posted by gavtaylor at 11:21 PM on September 2, 2007

Also, 20 seconds feels like a really long time, and its a fun challenge
posted by gavtaylor at 11:22 PM on September 2, 2007

track stand!

seriously, here has been a lot written about track standing on teh internets, yes, it comes from track racing as seen above, yes it's easier with a fixed gear bicycle, but it's also totally doable on a regular free wheeled bike. I can do it if i can position myself onto a slight incline. basically, you turn your wheel ~45ยบ in one direction or the other (whichever is more comfortable for you) move the bike one way by pushing forward on the pedals, move the other way by letting off on the pedals so the bike rolls backwards. see, if the wheel is turned, moving forward and backwards also moves you side to side. so then it becomes about relaxing and learning how the balance of the whole system, bike + rider. good luck!
posted by garethspor at 12:17 AM on September 3, 2007

Trackstands are easy once you get the knack, and very useful in traffic.

As people have said, turn your front wheels to 45 degrees from the bike. If your wheel is turned left, have your left foot forward. If right, right foot.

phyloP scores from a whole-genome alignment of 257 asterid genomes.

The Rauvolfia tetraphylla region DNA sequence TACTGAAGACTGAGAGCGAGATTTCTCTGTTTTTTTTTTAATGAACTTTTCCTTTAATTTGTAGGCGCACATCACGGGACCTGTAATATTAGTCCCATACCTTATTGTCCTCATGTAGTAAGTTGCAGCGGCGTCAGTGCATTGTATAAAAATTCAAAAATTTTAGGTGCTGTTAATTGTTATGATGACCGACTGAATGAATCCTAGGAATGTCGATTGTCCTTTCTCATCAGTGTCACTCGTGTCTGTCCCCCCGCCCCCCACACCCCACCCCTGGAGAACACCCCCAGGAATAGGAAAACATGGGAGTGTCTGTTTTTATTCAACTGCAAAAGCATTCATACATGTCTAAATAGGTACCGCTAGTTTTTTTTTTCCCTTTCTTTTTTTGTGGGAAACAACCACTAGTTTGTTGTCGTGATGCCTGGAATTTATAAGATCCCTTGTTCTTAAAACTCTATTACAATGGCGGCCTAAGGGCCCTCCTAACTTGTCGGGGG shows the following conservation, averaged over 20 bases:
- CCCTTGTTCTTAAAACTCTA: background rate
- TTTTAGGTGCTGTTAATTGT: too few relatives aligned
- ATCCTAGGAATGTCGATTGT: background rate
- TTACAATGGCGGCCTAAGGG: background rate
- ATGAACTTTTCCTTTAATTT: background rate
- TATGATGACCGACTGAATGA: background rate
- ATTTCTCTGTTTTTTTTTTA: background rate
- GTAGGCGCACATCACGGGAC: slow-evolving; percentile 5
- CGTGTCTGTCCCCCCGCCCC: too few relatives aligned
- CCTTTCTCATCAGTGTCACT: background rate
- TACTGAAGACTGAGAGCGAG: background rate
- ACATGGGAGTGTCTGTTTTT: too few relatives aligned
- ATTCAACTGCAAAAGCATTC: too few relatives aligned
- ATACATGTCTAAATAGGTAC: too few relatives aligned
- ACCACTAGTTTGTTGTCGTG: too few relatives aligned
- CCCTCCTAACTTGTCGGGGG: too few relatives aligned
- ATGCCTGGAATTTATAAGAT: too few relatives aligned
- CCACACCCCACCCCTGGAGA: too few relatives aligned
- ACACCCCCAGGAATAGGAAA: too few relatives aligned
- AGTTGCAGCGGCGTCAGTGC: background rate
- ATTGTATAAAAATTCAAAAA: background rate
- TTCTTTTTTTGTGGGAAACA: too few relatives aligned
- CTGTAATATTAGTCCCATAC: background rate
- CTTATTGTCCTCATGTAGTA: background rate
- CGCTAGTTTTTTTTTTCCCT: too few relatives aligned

You're basically creating an imaginary triangle between your back wheel, front wheel and front foot. It's not a very big triangle, which is why it's difficult to keep it exactly in balance. If you're really good, the bike will just hang with equal weight on each of the 3 points. If you're less good, you will need to rock backwards and forward through the balance point. rocking forwards is easy - put pressure on the pedal. Rocking backwards is the trick. If you're on a fixed gear, there is no difference, coz you can ride backwards.

If you're riding a freewheeled bike, you're going to need to rely on something else to let you go backwards. Most roads have some sort of camber. Here in Oz, almost all roads slope up from the left hand edge towards the crown of the road. If I turn my handlebars to the right, I'm basically rocking up and down a very gentle incline created by the camber of the road. In the US, you would presumably turn your wheel to the left to get the same effect. Release pressure on your front foot and you will gently roll backwards enough to re-set your balance.

With practice, you can use things like the painted ridge of line markings to get enough of a slope. Or rely on the squish in your front tyre under brakes to generate enough spring-back to allow you to keep your balance.

I find trackstanding is easier on bikes with road tyres, pumped up hard. Smaller contact patch has less static friction on the road and responds to changes in direction better. And unless you're really confident, don't try it for the first time using cycling shoes that clip into the pedals. You will make an arse of yourself.
posted by tim_in_oz at 1:46 AM on September 3, 2007 [1 favorite]

Here is a tutorial video on a mtb, but same principle.
posted by neilkod at 5:14 AM on September 3, 2007

some caliper brakes make it easier to track stand without having to find a slope, because they have about a half-inch of spring to them.

also, if you fall practicing track stands with clipless pedals/shoes it means your cleats are too tight and will be dangerous in unexpected situations.
posted by lastobelus at 1:20 AM on September 4, 2007